Stand Up Guys is a film that doesn’t know what it wants to be. Stuck somewhere between a geriatric sub Apatow production and 70s crime drama, it’s lost perilously at sea with a precious cargo of acting royalty desperately trying to steer around an iceberg. Despite pulling in the same direction, they go down with the ship. The S.S. Good Riddance. Directed by Fisher Stevens and penned by Noah Haidle, the film has at its centre an interesting premise but tonally it’s all off beam. Twenty-eight years after a job that went badly wrong, Valentine or “Val” to his friends (Al Pacino) is released from prison and into the welcoming arms of his former partner in crime Doc (Christopher Walken). Having served half a lifetime after a stray bullet accidentally ended the life of their bosses only son, Val is keen to make up for lost time, lost steak and lost sex. He’s acutely aware however that his time is limited and is expecting a hit on behalf of his still grieving boss. The bullet he’s expecting is due to be expelled by the gun hidden in his old friend Doc’s pocket, something Val also suspects.
With Alan Arkin joining an already illustrious cast and a premise that sets up so much, the film still somehow disappoints. The comedy is absolutely dire and produced just one laugh (admittedly a large one) in the entire 95 minute runtime. Time that could have been spent creating dramatic tension or allowing the great actors to spit thick, gloopy dialogue is instead devoted to nob gags and wave after wave of “Oh aren’t we old” jokes. I don’t know who is supposed to be enjoying it. If you’re young and have no love for the actors then it doesn’t work. If you’re young and have a great affinity for the actors then it’s simply sad and embarrassing and if you’re older then you just aren’t going to be interested in the Viagra stealing, Russian prostitute visiting humour. This is a movie aimed at fifteen year old fans of forty year old movies. A lot of movies have been produced recently which try to put a twist on the frat boy comedy by introducing an older cast but it’s just uncomfortable. Seeing Michael Corleone, Sonny Wortzik, Lieutenant Colonel Frank Slade, Frank Serpico, Tony Montana, bloody Al ‘8 Oscar nominations and 1 win’ Pacino pretending to go to hospital because he can’t get rid of an erection? No. Just stop it. Enough.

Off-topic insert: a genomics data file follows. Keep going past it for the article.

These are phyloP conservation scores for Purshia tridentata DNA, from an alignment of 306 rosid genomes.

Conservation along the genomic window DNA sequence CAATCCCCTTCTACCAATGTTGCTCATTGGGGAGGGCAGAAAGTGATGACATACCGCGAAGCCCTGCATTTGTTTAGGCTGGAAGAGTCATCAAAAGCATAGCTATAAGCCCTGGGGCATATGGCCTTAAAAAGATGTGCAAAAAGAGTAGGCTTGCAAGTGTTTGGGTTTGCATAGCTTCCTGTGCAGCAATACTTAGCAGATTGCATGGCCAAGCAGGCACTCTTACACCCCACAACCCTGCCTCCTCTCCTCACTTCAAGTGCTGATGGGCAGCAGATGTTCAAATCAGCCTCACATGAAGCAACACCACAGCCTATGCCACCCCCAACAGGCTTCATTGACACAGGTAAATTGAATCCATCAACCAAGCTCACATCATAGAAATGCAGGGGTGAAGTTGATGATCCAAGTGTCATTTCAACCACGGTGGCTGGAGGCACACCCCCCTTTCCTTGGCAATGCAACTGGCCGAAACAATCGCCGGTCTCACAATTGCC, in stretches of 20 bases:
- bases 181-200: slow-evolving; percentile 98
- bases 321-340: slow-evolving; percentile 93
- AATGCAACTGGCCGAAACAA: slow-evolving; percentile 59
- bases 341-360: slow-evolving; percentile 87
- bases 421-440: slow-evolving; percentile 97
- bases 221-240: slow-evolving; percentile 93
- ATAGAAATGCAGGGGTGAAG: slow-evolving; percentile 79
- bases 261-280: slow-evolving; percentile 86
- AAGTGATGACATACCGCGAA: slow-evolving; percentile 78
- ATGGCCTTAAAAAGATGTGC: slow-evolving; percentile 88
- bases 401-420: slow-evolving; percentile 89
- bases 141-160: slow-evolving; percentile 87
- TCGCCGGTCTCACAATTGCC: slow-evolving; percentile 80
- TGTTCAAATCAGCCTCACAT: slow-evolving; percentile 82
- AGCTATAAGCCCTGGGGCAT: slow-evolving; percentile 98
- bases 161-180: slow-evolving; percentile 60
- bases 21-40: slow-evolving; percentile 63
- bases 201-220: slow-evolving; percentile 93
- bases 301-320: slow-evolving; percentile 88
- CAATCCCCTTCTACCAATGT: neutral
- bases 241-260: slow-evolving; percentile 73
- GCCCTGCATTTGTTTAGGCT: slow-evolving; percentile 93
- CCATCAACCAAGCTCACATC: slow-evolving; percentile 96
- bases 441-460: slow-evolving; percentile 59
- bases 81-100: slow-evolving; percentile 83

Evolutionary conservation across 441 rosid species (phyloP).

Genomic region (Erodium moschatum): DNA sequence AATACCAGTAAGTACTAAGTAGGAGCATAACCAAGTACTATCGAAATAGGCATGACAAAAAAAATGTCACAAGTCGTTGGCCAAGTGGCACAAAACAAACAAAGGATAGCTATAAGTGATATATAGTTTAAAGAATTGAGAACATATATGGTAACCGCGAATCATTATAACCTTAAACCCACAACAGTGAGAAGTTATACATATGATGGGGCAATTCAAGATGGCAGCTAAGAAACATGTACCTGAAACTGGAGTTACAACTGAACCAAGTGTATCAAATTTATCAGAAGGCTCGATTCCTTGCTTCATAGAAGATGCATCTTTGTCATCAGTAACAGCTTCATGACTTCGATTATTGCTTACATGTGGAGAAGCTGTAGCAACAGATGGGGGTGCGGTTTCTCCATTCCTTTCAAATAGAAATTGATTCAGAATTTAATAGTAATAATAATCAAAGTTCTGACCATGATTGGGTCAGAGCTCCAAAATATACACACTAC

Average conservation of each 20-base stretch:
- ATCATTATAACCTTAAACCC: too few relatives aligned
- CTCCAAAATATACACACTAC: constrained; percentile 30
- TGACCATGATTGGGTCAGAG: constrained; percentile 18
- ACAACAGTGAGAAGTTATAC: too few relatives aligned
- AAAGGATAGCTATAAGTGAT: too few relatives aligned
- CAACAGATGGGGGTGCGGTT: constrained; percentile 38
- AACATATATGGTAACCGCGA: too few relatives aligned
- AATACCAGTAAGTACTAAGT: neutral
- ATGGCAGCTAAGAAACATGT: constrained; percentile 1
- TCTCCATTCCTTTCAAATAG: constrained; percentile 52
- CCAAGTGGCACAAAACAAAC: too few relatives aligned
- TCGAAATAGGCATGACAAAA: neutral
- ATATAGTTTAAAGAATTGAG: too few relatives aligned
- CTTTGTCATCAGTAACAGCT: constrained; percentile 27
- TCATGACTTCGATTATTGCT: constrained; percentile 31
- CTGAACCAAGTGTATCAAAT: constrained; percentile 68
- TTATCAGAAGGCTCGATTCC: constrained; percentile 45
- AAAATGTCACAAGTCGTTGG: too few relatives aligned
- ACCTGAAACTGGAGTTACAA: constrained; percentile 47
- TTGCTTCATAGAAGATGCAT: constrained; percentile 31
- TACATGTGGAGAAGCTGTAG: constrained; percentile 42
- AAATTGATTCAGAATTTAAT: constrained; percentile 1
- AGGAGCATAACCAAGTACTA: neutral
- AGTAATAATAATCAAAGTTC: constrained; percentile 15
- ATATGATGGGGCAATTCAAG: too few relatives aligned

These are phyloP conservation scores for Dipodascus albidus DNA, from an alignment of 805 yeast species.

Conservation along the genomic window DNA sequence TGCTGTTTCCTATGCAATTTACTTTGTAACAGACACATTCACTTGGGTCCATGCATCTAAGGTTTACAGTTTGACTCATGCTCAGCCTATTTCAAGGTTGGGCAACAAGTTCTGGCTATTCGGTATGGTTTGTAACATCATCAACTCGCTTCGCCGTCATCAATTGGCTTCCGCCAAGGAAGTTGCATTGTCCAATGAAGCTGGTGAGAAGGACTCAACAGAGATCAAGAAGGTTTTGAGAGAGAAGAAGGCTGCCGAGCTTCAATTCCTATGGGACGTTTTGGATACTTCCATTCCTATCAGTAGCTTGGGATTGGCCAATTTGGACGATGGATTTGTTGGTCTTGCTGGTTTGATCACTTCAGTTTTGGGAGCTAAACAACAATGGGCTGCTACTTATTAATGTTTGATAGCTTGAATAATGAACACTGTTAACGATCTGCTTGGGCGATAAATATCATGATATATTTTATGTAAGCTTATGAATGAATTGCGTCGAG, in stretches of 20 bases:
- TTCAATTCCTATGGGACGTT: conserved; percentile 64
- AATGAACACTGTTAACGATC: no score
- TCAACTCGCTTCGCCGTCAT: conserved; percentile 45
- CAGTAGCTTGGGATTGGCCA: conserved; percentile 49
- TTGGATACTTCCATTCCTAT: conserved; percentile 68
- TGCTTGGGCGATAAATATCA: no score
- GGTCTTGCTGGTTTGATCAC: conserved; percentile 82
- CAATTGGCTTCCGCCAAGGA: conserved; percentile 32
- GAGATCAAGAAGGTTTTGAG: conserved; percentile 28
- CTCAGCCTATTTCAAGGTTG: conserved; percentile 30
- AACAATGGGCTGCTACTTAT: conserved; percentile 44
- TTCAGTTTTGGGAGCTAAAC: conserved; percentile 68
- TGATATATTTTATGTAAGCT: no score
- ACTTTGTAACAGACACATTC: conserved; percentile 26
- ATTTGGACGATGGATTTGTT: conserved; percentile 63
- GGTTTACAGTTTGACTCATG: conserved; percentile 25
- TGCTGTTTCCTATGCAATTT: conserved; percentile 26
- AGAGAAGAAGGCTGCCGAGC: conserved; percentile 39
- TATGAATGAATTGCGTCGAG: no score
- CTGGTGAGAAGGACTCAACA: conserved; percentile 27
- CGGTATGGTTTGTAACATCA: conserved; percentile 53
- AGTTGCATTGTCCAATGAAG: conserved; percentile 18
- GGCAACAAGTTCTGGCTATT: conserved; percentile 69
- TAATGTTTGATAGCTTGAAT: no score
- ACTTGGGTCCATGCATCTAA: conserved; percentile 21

Buried deep inside the movie is a great film that struggles to find its place. There’s a nice side plot featuring Christopher Walken’s family and the reliving of the old days round a table is something that has legs. Even the brief forays back into crime have their moments but it’s all coated in a sugary yet sanitized sheen that feels cold and impregnable. The dialogue thankfully has its moments. “They say we die twice. Once when the breath leaves our body, and once when the last person we know says our name” is a nice line but it’s joined by the likes of “Oh Ouh! Mount Everest just moved into my pants.” The mix of comedy and drama unsettles the piece, leaving it wobbly at every turn. Accompanying the picture is a score which just sits on top of the movie rather than intertwining to form one piece of art. It feels like you have a score with a movie playing underneath rather than a movie score. The funk and soul music sounds great but it doesn’t work with the visuals of the film even though it’s very purposely chosen to evoke the era at which the characters were at their height.
The movie appears to have been shot around the same two blocks and it feels very samey and claustrophobic. Even with a modest budget of $15m, you’d think the production could have stretched to a couple more locations. We seem to travel down the same street over and over again. Perhaps it was this repetitiveness and maybe the fact that it’s mostly shot at night that reminded me so much of Scorsese’s fantastic (and underappreciated) After Hours. Although the production lacks visual scope, overall the cinematography is fine. There’s a car chase which has been seen a thousand times and there’s nothing particularly new about the way it’s shot but it’s accomplished. On the acting front, the two leads veer between barely trying and struggling to make something of the thing. Both Walken and Pacino are uneven but there are glimpses of their great talent dotted throughout which makes the finished product even more disappointing. I realise roles are few and far between for some of the greats of the Hollywood New Wave but sometimes I wish they’d just say no. I love to see the likes of Walken, Pacino, Arkn and De Niro on screen and they can still impress but those great moments are becoming scarcer.
Overall Stand Up Guys is a let down. There’s enough in there that I feel as though I haven’t wasted my time but I feel disappointed with a script that had potential and a cast that can do so much more given the chance. While we can’t expect every Pacino film to be Serpico and we can’t expect Walken to make a Deer Hunter every year, one still can’t help but want something more from a movie and from these actors. The movie's tag line helps to sum it all up. 'They don't make 'em like they used to'.